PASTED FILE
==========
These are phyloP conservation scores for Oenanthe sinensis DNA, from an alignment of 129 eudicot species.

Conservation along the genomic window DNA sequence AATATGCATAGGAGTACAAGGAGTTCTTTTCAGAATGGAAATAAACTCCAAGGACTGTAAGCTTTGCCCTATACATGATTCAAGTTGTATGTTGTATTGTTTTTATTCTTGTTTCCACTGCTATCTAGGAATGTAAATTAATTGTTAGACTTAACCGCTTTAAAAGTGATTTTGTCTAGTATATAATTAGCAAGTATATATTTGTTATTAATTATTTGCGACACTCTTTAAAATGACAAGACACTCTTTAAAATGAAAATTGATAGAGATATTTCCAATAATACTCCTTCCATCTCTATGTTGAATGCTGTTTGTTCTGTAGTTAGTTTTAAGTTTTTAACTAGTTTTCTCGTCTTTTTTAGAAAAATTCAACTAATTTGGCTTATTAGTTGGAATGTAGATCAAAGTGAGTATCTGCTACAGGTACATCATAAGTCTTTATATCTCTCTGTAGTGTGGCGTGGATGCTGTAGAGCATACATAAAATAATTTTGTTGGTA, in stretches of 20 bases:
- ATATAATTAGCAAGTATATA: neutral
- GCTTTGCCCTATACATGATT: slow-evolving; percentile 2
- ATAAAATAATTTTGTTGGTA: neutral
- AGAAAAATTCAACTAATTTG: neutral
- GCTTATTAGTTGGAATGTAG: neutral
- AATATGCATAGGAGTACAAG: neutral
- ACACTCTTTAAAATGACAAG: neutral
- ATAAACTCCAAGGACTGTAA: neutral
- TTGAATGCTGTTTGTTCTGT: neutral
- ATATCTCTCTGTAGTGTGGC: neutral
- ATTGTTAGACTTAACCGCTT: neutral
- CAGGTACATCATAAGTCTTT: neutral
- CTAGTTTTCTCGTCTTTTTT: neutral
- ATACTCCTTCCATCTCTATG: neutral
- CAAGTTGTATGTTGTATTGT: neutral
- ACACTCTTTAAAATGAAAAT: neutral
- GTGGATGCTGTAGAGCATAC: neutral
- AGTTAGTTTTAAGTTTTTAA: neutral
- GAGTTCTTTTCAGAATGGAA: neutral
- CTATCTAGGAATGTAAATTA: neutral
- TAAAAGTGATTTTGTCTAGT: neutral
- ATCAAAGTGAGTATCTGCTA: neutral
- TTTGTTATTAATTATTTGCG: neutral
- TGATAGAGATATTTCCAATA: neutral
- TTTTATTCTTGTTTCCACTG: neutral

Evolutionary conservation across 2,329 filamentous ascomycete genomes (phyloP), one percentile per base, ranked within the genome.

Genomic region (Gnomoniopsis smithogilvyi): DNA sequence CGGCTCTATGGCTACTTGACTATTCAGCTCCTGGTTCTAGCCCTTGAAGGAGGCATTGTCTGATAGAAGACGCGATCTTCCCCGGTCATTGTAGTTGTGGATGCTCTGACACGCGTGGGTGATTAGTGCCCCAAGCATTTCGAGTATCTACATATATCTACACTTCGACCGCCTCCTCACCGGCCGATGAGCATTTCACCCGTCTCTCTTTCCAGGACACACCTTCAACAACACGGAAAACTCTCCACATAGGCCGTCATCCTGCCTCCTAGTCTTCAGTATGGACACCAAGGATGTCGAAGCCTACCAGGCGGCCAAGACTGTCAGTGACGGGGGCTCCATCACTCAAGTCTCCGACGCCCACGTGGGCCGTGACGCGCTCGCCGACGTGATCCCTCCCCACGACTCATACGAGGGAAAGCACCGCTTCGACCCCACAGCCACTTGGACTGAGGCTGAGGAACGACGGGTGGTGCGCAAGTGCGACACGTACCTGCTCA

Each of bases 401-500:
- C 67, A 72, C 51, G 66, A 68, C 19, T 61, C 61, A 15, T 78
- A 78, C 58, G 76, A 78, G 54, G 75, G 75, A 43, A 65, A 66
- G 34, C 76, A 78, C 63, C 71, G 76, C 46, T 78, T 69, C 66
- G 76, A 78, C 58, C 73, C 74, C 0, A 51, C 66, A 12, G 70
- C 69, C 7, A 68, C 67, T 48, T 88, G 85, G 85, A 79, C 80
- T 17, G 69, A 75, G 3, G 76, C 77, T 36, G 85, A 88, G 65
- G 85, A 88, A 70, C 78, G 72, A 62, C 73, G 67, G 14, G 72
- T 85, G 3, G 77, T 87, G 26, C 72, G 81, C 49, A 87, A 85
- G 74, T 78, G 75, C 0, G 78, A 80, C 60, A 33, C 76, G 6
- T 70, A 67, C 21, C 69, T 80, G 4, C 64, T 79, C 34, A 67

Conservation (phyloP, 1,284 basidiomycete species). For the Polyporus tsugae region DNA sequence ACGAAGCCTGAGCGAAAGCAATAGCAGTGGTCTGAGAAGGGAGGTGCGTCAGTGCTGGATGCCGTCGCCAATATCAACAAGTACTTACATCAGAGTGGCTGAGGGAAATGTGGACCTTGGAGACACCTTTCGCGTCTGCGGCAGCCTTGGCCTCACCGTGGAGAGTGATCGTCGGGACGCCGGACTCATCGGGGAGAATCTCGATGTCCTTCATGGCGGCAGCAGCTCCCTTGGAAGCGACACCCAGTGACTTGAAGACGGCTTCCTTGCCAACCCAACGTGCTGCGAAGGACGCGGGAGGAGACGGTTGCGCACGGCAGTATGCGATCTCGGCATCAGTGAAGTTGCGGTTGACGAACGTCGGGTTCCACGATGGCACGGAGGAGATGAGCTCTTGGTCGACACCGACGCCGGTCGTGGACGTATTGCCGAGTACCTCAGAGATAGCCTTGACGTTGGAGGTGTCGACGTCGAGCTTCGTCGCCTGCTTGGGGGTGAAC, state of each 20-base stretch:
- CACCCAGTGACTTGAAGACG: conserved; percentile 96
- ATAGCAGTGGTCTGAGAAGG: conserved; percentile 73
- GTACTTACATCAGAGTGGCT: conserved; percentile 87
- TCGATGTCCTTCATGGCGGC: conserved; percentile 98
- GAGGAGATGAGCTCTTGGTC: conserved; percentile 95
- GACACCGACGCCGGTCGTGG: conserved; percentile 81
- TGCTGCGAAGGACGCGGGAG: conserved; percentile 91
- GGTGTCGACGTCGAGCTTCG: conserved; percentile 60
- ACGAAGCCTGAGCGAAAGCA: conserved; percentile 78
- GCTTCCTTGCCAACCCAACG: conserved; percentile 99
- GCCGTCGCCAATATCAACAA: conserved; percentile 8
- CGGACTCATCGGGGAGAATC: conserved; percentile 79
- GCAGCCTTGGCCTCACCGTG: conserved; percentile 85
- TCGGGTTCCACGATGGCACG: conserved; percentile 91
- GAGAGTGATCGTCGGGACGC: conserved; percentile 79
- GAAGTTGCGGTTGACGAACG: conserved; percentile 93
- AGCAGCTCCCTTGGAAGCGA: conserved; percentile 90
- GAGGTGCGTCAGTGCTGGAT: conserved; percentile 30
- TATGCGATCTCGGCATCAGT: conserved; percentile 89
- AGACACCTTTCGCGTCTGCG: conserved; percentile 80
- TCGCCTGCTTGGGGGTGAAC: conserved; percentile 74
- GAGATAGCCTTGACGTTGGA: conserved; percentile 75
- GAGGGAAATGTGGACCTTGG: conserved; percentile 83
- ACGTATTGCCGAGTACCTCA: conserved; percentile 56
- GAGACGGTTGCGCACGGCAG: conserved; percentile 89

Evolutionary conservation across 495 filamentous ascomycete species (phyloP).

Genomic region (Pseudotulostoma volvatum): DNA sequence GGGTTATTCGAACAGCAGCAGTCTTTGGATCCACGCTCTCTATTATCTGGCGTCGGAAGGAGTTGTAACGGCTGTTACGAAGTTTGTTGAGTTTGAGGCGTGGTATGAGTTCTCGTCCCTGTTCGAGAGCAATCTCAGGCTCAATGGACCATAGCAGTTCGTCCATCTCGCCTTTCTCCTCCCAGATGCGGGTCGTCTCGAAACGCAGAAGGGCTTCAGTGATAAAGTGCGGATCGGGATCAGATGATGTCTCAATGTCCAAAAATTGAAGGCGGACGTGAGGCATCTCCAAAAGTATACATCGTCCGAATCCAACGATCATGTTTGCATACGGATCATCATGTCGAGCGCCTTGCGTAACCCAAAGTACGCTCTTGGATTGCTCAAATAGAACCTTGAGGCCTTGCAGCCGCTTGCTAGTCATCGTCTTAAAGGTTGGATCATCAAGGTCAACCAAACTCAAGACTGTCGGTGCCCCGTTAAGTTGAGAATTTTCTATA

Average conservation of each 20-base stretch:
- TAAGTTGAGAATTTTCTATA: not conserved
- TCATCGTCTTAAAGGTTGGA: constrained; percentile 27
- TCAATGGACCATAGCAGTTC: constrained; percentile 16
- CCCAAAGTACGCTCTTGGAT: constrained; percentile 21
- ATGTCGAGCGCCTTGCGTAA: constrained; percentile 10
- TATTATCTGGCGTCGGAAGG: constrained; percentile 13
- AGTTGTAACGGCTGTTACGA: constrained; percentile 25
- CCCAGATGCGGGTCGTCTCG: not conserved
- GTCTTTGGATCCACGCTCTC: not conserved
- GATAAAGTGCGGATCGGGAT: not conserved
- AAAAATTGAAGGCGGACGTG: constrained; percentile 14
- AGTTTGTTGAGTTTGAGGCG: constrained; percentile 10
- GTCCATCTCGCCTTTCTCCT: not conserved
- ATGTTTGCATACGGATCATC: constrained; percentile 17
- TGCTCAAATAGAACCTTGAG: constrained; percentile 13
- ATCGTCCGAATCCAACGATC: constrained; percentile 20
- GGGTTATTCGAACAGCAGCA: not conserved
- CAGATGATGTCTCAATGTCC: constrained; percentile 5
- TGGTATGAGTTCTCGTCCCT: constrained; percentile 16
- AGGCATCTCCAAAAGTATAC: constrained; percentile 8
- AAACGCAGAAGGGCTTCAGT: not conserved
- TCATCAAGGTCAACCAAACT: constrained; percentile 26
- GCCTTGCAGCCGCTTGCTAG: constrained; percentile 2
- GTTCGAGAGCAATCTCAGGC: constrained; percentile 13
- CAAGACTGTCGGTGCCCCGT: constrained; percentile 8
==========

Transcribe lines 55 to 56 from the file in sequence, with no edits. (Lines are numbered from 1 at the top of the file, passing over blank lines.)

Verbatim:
- TCGGGTTCCACGATGGCACG: conserved; percentile 91
- GAGAGTGATCGTCGGGACGC: conserved; percentile 79